‘We base our smarts on a lot of market knowledge. We pay a lot of money for reports which tell us what models are being marketed at what price – and who by. And the consistency of them.
‘You have to do it nationally. So our problem is 70 to 80 percent of our business is not just based in Victoria. It’s easy to determine market activities in one state.
‘In NSW we’ve got a big CE retailer as a competitor. WA still have Retravision, SA have Radio Rentals which are incredibly strong. They all market differently, and we have to make sure that the retailers in those areas are not effected when camera manufacturers or Canon or anyone go to CE retailer with this camera, another NSW-based retailer with this other camera, and Camera House with another camera. Then in other states it might be completely reversed. So whatever they went to someone with in NSW, they need to find somewhere else to put it in another state.’
He said that there was a real opportunity in printing services, as activity from the two major discounters in printing potentially waned, and Camera House had plans to increase its printing activity.
‘I do believe the others will slow down – it’s becoming harder for them and more expensive. Photo in Big W and Harveys has a massive footprint and high costs . Do you think they make a lot of money?’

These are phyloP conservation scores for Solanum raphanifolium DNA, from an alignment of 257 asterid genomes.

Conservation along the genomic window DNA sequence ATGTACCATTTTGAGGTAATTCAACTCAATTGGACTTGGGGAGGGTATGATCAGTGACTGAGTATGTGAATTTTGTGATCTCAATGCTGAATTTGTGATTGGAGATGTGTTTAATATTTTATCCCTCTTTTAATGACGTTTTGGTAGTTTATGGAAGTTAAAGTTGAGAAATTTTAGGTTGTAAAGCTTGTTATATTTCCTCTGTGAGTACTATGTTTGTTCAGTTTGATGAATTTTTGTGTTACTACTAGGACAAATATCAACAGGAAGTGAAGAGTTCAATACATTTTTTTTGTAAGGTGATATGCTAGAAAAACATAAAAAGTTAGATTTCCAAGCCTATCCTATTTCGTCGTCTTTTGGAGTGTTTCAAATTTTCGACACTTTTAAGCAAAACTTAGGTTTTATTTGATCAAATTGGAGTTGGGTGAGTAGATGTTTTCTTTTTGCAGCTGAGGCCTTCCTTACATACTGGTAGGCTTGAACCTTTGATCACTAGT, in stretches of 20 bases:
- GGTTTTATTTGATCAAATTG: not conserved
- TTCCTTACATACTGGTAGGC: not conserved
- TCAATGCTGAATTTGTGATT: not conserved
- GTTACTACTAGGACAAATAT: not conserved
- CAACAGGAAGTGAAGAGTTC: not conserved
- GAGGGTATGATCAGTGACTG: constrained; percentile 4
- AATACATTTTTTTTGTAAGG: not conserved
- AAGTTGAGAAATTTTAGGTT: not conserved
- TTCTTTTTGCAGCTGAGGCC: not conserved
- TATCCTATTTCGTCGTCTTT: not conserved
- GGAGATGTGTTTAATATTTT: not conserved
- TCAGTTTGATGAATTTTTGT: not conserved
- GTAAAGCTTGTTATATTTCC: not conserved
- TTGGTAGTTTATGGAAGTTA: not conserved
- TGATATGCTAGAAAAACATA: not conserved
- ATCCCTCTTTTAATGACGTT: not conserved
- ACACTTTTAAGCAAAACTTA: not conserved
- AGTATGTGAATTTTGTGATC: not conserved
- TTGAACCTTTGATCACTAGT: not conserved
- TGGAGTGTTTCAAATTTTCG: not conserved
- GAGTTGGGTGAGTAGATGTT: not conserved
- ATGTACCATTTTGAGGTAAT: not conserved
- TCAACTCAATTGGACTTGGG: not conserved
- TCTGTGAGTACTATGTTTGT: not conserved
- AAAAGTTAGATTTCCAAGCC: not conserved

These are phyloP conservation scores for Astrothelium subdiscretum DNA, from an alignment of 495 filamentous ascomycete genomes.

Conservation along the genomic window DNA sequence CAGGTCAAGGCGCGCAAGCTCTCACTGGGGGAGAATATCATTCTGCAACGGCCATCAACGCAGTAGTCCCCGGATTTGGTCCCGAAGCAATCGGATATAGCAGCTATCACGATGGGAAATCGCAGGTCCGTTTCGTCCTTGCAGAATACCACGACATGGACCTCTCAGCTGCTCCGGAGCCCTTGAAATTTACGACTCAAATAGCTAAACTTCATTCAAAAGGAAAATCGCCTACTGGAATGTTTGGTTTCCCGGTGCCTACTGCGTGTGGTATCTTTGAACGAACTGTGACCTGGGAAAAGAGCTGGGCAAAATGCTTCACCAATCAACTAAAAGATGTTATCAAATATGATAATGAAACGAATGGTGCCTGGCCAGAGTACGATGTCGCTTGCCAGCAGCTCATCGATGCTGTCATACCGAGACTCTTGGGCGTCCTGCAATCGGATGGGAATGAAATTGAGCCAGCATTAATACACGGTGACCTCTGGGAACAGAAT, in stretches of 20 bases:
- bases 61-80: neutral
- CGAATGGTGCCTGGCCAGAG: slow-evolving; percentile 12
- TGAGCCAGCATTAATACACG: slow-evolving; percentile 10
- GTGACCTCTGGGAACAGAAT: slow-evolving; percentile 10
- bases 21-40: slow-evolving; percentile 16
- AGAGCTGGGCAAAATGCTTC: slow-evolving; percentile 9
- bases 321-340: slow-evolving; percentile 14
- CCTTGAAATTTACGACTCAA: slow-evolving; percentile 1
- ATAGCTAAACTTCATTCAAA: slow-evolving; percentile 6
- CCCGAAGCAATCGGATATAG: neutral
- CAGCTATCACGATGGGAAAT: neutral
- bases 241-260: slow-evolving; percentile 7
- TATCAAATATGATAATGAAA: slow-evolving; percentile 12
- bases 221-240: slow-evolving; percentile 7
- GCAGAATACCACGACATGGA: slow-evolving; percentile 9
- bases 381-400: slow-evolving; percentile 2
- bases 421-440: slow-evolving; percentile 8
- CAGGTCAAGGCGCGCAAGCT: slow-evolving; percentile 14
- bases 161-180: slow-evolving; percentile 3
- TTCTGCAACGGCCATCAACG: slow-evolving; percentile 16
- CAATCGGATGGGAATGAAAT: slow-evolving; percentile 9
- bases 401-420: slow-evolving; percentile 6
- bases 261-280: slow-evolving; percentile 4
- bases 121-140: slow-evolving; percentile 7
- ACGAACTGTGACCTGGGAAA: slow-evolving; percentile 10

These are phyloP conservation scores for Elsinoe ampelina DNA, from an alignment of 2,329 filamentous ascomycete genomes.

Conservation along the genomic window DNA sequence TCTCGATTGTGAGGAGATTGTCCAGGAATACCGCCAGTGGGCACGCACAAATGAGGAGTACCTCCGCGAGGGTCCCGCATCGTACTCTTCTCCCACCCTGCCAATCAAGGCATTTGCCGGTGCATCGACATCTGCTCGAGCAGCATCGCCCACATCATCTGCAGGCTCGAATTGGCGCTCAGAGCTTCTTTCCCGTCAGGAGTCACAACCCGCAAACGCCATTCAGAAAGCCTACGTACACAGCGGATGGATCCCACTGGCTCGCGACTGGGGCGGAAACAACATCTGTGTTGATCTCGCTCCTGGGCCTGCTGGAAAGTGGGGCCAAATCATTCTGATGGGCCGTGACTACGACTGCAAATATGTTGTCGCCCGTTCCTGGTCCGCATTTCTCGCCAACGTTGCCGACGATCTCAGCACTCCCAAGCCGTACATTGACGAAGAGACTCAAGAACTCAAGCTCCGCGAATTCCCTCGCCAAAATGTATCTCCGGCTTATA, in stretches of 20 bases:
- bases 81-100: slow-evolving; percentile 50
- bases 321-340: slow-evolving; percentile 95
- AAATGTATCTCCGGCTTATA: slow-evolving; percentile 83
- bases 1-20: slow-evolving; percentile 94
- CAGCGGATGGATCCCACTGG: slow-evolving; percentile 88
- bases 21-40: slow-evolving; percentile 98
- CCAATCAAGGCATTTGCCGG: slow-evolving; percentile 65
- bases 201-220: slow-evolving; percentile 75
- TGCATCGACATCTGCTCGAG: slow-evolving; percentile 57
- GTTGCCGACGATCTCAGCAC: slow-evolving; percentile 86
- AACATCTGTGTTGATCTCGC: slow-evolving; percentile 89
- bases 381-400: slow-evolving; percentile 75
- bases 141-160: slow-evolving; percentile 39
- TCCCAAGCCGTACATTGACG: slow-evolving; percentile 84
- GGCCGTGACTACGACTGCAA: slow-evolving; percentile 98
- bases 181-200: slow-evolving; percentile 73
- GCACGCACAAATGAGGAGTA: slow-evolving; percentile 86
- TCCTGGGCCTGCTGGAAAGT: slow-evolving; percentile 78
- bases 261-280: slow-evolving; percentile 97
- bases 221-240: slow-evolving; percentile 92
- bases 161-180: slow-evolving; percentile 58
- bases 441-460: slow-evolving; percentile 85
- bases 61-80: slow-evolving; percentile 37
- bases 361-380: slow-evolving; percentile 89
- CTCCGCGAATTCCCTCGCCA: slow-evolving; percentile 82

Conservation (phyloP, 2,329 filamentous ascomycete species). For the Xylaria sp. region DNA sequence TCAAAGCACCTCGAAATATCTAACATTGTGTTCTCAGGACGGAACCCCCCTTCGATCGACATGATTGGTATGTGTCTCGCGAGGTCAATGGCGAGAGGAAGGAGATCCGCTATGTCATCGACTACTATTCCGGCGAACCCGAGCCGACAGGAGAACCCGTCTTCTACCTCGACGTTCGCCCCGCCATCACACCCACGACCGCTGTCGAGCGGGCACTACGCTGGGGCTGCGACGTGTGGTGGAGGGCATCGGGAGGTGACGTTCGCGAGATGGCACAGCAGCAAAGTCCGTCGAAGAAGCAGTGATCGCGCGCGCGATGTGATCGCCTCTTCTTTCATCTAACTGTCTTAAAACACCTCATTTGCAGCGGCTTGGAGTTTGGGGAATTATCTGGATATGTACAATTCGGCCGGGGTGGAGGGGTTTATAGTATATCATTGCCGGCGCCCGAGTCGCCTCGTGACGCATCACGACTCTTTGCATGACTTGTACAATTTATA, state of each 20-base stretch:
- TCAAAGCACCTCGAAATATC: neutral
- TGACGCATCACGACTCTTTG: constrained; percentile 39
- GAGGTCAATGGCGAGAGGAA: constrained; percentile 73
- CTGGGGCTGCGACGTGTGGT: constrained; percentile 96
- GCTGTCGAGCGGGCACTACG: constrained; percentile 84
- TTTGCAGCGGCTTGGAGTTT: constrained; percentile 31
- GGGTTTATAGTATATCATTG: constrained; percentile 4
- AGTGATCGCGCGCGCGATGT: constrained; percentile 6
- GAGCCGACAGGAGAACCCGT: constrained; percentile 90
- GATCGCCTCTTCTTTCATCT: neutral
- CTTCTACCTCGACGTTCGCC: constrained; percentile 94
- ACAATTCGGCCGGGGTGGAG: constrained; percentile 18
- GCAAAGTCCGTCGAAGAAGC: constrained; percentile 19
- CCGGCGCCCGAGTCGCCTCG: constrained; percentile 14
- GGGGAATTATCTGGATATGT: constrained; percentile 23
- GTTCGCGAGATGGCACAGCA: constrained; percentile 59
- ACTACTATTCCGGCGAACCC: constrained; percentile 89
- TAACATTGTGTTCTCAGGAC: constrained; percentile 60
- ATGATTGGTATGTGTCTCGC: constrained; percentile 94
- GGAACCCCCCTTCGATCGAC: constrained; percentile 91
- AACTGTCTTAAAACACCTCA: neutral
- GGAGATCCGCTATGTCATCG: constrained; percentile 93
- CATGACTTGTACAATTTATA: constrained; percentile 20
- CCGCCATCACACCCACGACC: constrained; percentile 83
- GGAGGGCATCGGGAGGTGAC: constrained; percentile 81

When it comes to suppliers competing with Camera House, Mr Shearer would rather they didn’t:
‘Manufacturers with online sites – they are another competitor. Would I like them not to do it? Yes. Can I stop them from doing it? No. Does the consumer wish in some way to do that [buy direct from the supplier] ? A small percentage, yes.
‘If they didn’t do it it would be fantastic but it would also be fantastic if JB HiFi didn’t sell cameras!
‘If consumers wish to buy from the manufacturer they will. And I don’t agree with it. I think it is wrong.
He also said that retailers confusing the public about price was part of the reason consumers might be attracted to buying from a supplier.
‘The consumer doesn’t know the price of anything. They have no idea any more of what the cost of anything is. And with price confusion you are actually causing distrust. In some CE discounters you don’t know if you buy in there whether the price will be marked down tomorrow.